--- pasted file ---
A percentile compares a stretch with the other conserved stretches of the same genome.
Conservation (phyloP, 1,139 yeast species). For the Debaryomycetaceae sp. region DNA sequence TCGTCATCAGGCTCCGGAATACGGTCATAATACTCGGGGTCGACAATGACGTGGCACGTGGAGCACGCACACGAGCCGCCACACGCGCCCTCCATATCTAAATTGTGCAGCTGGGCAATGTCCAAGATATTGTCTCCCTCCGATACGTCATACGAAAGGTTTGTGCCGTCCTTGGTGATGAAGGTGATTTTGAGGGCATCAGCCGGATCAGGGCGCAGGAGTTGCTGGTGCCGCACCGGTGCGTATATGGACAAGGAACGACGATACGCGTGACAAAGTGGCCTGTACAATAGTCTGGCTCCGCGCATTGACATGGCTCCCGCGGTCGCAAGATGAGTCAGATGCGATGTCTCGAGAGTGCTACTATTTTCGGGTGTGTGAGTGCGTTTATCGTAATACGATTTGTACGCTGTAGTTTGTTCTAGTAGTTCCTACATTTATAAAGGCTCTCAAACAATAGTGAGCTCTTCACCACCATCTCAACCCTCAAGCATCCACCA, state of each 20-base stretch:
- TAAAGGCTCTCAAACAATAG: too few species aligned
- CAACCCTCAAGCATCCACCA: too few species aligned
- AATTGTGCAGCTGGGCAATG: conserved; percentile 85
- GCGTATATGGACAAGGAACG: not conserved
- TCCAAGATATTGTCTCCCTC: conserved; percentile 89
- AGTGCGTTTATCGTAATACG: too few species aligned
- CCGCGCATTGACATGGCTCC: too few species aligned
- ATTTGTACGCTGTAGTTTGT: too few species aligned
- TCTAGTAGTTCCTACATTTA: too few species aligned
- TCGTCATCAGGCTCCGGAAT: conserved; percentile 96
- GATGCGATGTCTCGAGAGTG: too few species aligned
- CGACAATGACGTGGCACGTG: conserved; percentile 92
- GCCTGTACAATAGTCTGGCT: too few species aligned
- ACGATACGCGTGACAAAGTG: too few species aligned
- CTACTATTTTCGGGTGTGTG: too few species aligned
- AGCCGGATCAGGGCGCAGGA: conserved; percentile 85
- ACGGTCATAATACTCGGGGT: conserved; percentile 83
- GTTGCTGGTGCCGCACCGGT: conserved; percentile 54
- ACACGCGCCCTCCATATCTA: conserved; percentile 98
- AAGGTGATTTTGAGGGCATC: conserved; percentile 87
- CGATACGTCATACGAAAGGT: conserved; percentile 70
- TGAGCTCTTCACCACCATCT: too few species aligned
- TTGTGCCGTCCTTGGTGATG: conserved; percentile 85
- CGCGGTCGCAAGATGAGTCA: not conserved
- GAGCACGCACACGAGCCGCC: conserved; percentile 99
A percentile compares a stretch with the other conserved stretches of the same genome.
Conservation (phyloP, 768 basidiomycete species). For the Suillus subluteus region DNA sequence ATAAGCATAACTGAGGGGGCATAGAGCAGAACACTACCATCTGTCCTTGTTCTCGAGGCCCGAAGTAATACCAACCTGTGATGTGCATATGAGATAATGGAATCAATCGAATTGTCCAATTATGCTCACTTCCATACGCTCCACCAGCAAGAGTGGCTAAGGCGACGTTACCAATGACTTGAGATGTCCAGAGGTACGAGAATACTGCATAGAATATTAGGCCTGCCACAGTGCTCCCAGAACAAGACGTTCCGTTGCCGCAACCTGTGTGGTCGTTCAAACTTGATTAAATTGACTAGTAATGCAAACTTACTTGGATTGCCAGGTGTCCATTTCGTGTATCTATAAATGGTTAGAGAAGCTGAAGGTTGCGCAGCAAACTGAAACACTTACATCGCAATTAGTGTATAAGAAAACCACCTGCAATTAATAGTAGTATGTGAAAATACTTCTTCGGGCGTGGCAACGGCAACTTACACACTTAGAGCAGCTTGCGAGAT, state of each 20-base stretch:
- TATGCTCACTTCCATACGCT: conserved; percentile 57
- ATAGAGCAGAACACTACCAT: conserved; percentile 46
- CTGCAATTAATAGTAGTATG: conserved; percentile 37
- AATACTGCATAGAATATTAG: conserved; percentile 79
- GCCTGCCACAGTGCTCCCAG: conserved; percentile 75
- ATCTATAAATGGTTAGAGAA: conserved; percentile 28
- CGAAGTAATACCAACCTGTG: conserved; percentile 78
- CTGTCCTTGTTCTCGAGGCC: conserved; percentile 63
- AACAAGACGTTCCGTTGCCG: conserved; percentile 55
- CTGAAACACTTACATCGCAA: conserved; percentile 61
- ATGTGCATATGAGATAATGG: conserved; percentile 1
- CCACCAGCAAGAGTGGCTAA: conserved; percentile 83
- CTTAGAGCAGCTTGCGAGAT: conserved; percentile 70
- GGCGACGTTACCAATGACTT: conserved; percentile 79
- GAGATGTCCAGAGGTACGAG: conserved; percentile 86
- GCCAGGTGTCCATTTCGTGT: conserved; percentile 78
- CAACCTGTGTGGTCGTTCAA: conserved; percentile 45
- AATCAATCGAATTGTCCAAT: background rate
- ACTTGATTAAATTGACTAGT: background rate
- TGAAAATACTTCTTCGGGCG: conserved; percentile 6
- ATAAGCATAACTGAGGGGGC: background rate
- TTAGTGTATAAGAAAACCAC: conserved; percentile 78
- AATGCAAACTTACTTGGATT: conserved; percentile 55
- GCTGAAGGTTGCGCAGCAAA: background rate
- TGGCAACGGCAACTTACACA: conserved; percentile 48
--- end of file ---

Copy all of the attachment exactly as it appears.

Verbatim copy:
A percentile compares a stretch with the other conserved stretches of the same genome.
Conservation (phyloP, 1,139 yeast species). For the Debaryomycetaceae sp. region DNA sequence TCGTCATCAGGCTCCGGAATACGGTCATAATACTCGGGGTCGACAATGACGTGGCACGTGGAGCACGCACACGAGCCGCCACACGCGCCCTCCATATCTAAATTGTGCAGCTGGGCAATGTCCAAGATATTGTCTCCCTCCGATACGTCATACGAAAGGTTTGTGCCGTCCTTGGTGATGAAGGTGATTTTGAGGGCATCAGCCGGATCAGGGCGCAGGAGTTGCTGGTGCCGCACCGGTGCGTATATGGACAAGGAACGACGATACGCGTGACAAAGTGGCCTGTACAATAGTCTGGCTCCGCGCATTGACATGGCTCCCGCGGTCGCAAGATGAGTCAGATGCGATGTCTCGAGAGTGCTACTATTTTCGGGTGTGTGAGTGCGTTTATCGTAATACGATTTGTACGCTGTAGTTTGTTCTAGTAGTTCCTACATTTATAAAGGCTCTCAAACAATAGTGAGCTCTTCACCACCATCTCAACCCTCAAGCATCCACCA, state of each 20-base stretch:
- TAAAGGCTCTCAAACAATAG: too few species aligned
- CAACCCTCAAGCATCCACCA: too few species aligned
- AATTGTGCAGCTGGGCAATG: conserved; percentile 85
- GCGTATATGGACAAGGAACG: not conserved
- TCCAAGATATTGTCTCCCTC: conserved; percentile 89
- AGTGCGTTTATCGTAATACG: too few species aligned
- CCGCGCATTGACATGGCTCC: too few species aligned
- ATTTGTACGCTGTAGTTTGT: too few species aligned
- TCTAGTAGTTCCTACATTTA: too few species aligned
- TCGTCATCAGGCTCCGGAAT: conserved; percentile 96
- GATGCGATGTCTCGAGAGTG: too few species aligned
- CGACAATGACGTGGCACGTG: conserved; percentile 92
- GCCTGTACAATAGTCTGGCT: too few species aligned
- ACGATACGCGTGACAAAGTG: too few species aligned
- CTACTATTTTCGGGTGTGTG: too few species aligned
- AGCCGGATCAGGGCGCAGGA: conserved; percentile 85
- ACGGTCATAATACTCGGGGT: conserved; percentile 83
- GTTGCTGGTGCCGCACCGGT: conserved; percentile 54
- ACACGCGCCCTCCATATCTA: conserved; percentile 98
- AAGGTGATTTTGAGGGCATC: conserved; percentile 87
- CGATACGTCATACGAAAGGT: conserved; percentile 70
- TGAGCTCTTCACCACCATCT: too few species aligned
- TTGTGCCGTCCTTGGTGATG: conserved; percentile 85
- CGCGGTCGCAAGATGAGTCA: not conserved
- GAGCACGCACACGAGCCGCC: conserved; percentile 99
A percentile compares a stretch with the other conserved stretches of the same genome.
Conservation (phyloP, 768 basidiomycete species). For the Suillus subluteus region DNA sequence ATAAGCATAACTGAGGGGGCATAGAGCAGAACACTACCATCTGTCCTTGTTCTCGAGGCCCGAAGTAATACCAACCTGTGATGTGCATATGAGATAATGGAATCAATCGAATTGTCCAATTATGCTCACTTCCATACGCTCCACCAGCAAGAGTGGCTAAGGCGACGTTACCAATGACTTGAGATGTCCAGAGGTACGAGAATACTGCATAGAATATTAGGCCTGCCACAGTGCTCCCAGAACAAGACGTTCCGTTGCCGCAACCTGTGTGGTCGTTCAAACTTGATTAAATTGACTAGTAATGCAAACTTACTTGGATTGCCAGGTGTCCATTTCGTGTATCTATAAATGGTTAGAGAAGCTGAAGGTTGCGCAGCAAACTGAAACACTTACATCGCAATTAGTGTATAAGAAAACCACCTGCAATTAATAGTAGTATGTGAAAATACTTCTTCGGGCGTGGCAACGGCAACTTACACACTTAGAGCAGCTTGCGAGAT, state of each 20-base stretch:
- TATGCTCACTTCCATACGCT: conserved; percentile 57
- ATAGAGCAGAACACTACCAT: conserved; percentile 46
- CTGCAATTAATAGTAGTATG: conserved; percentile 37
- AATACTGCATAGAATATTAG: conserved; percentile 79
- GCCTGCCACAGTGCTCCCAG: conserved; percentile 75
- ATCTATAAATGGTTAGAGAA: conserved; percentile 28
- CGAAGTAATACCAACCTGTG: conserved; percentile 78
- CTGTCCTTGTTCTCGAGGCC: conserved; percentile 63
- AACAAGACGTTCCGTTGCCG: conserved; percentile 55
- CTGAAACACTTACATCGCAA: conserved; percentile 61
- ATGTGCATATGAGATAATGG: conserved; percentile 1
- CCACCAGCAAGAGTGGCTAA: conserved; percentile 83
- CTTAGAGCAGCTTGCGAGAT: conserved; percentile 70
- GGCGACGTTACCAATGACTT: conserved; percentile 79
- GAGATGTCCAGAGGTACGAG: conserved; percentile 86
- GCCAGGTGTCCATTTCGTGT: conserved; percentile 78
- CAACCTGTGTGGTCGTTCAA: conserved; percentile 45
- AATCAATCGAATTGTCCAAT: background rate
- ACTTGATTAAATTGACTAGT: background rate
- TGAAAATACTTCTTCGGGCG: conserved; percentile 6
- ATAAGCATAACTGAGGGGGC: background rate
- TTAGTGTATAAGAAAACCAC: conserved; percentile 78
- AATGCAAACTTACTTGGATT: conserved; percentile 55
- GCTGAAGGTTGCGCAGCAAA: background rate
- TGGCAACGGCAACTTACACA: conserved; percentile 48